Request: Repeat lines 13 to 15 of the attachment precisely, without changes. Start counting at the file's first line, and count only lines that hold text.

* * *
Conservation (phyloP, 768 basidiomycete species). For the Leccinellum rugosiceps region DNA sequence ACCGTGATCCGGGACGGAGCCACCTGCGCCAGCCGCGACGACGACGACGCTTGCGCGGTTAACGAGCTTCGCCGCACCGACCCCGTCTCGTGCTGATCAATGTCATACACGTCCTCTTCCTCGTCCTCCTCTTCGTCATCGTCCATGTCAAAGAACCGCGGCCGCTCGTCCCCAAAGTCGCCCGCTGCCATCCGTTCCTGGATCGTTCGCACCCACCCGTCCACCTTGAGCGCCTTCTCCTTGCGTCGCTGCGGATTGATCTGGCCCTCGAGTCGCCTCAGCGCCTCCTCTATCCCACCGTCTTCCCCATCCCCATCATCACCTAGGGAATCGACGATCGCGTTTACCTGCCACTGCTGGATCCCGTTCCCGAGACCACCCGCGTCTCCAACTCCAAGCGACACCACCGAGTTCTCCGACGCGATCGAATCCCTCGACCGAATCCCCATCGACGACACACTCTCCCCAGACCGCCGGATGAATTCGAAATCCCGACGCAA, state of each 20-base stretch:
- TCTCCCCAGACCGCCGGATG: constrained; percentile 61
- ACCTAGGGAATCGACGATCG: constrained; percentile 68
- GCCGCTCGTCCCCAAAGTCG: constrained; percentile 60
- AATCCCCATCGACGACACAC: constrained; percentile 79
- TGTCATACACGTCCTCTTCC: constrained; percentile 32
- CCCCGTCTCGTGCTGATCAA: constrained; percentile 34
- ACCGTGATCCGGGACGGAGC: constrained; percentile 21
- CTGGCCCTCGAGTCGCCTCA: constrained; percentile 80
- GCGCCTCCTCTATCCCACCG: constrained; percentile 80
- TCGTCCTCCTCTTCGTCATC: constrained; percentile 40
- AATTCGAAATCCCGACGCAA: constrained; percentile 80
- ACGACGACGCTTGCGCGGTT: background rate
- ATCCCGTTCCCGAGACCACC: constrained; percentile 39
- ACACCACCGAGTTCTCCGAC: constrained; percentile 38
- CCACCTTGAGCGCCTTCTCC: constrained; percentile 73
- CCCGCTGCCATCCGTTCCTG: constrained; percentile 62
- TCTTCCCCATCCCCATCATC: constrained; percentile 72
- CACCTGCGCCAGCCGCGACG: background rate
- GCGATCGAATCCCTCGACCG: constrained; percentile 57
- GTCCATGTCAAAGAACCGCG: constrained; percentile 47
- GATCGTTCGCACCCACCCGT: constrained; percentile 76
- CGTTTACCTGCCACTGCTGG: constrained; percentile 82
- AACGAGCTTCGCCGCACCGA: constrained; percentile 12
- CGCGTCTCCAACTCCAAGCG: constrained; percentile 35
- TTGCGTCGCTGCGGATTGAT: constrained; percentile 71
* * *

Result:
- ACGACGACGCTTGCGCGGTT: background rate
- ATCCCGTTCCCGAGACCACC: constrained; percentile 39
- ACACCACCGAGTTCTCCGAC: constrained; percentile 38